Usually, if one of the leading figures in the Twin Cities cocktail scene told us they were leaving for a larger market, we'd be bummed out. But the announcement that Marvel Bar drink-maker in chief Pip Hanson is taking a yearlong London sabbatical could actually be a good thing for local imbibers.
 
After one year, Hanson -- who prior to opening Marvel honed his craft in Tokyo under Kazuo Ueda -- will return to the North Loop bar beneath the Bachelor Farmer he helped build with a new bag of tricks. Meanwhile, Marvel's deep roster of talent will hold down his hyperdiluting fort and play a larger role in drink development. Frankly, if there was any critique of the two-time James Beard semifinalist it's that some of the bright bartenders under Hanson haven't had as much of an opportunity to shine in his shadow.
 
We caught up with the guy who gave us the Gatsby and the Oliveto to discuss his pond-hopping plans.
 
Q: Did you have to make a hard sell to the bosses?
A: It was really on ongoing discussion. Marvel Bar is at such a good point, really. It's not that I was running out of ideas, but we've got so many people who have so many ideas. I just thought it would be good to remove myself for a year and see how those other ideas played out without me getting in the way, so to speak. Maybe a year ago or earlier in my time with Marvel it might have been a hard thing. But these days the bar is so strong -- the whole team. We've got crazy talent there. So it was, at this point, no question that the bar would be fine. I really think it's going to be a cool era of collaboration, which will hopefully free me up from some of my perfectionist habits, because I won't be there to micromanage every little detail. I think it's going to be really good for Marvel Bar. That was the part of the conversation that made [co-owner] Eric [Dayton] and [managing director] Nathan [Rostance] most comfortable. I think it's really win win at the end of the day.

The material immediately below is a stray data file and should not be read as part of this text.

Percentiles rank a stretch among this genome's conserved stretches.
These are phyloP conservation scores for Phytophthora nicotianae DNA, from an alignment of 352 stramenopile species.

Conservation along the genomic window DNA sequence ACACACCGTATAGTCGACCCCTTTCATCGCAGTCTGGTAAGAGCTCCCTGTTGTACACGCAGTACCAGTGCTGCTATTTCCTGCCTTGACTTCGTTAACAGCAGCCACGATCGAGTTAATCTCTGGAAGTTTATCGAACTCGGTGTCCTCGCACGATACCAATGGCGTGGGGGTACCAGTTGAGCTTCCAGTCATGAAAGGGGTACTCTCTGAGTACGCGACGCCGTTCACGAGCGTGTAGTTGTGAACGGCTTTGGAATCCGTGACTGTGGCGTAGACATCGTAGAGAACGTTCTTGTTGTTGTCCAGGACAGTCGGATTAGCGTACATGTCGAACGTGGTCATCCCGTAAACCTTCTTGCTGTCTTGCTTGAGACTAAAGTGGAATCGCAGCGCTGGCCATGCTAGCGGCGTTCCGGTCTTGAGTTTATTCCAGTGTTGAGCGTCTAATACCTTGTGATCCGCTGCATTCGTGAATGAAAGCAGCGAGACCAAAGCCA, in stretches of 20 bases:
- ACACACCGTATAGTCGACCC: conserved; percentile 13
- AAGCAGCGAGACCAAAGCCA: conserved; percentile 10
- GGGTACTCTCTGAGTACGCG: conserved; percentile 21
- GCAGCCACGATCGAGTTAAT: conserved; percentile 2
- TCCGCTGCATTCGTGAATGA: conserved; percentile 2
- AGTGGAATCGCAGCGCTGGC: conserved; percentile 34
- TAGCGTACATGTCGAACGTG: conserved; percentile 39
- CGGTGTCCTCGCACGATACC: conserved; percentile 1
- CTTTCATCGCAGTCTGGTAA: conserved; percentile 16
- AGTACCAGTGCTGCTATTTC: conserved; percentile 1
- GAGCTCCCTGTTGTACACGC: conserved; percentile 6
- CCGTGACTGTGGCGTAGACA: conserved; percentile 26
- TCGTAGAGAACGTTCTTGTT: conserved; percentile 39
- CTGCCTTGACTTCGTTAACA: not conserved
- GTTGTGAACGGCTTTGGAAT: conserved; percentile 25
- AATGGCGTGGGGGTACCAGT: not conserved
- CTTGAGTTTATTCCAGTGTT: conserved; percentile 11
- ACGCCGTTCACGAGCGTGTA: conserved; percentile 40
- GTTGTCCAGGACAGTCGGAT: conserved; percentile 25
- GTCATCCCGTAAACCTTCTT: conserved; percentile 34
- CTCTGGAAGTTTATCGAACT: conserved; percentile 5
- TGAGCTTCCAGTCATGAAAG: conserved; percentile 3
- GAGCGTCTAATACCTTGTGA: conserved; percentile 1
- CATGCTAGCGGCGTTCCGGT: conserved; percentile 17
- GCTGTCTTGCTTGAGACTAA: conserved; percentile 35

Q: When are you officially leaving?
A: My target's June 1.
 
Q: How long is this something you've been thinking about?
A: It's a hard thing to describe. There's a certain degree to which, being the boss, it can be hard to learn more. If you're not the boss, presumably there's somebody you're learning from above you. I really enjoy learning from people. Whether it's Johnny Michaels or Kazuo Ueda from the cocktail sphere, or my old drum teacher, I've always had people who have shown me how I could improve on what I was doing. In Marvel, there was certainly a long process of getting better, learning. But there wasn't necessarily someone to smack me on the wrist and say, "You're doing it wrong." I kind of miss that, to be honest. I'm far from set in my ways. I've always been very happy at work, but I've also wondered aloud sometimes what my options were for really learning something difficult and new if I ever wanted to do that. This came up at a time when, personally, it's  a very good time. I'm ready for this now and the bar is fully mature, and not just able to withstand it, but probably able to thrive.
 
Q: What is it about London in particular?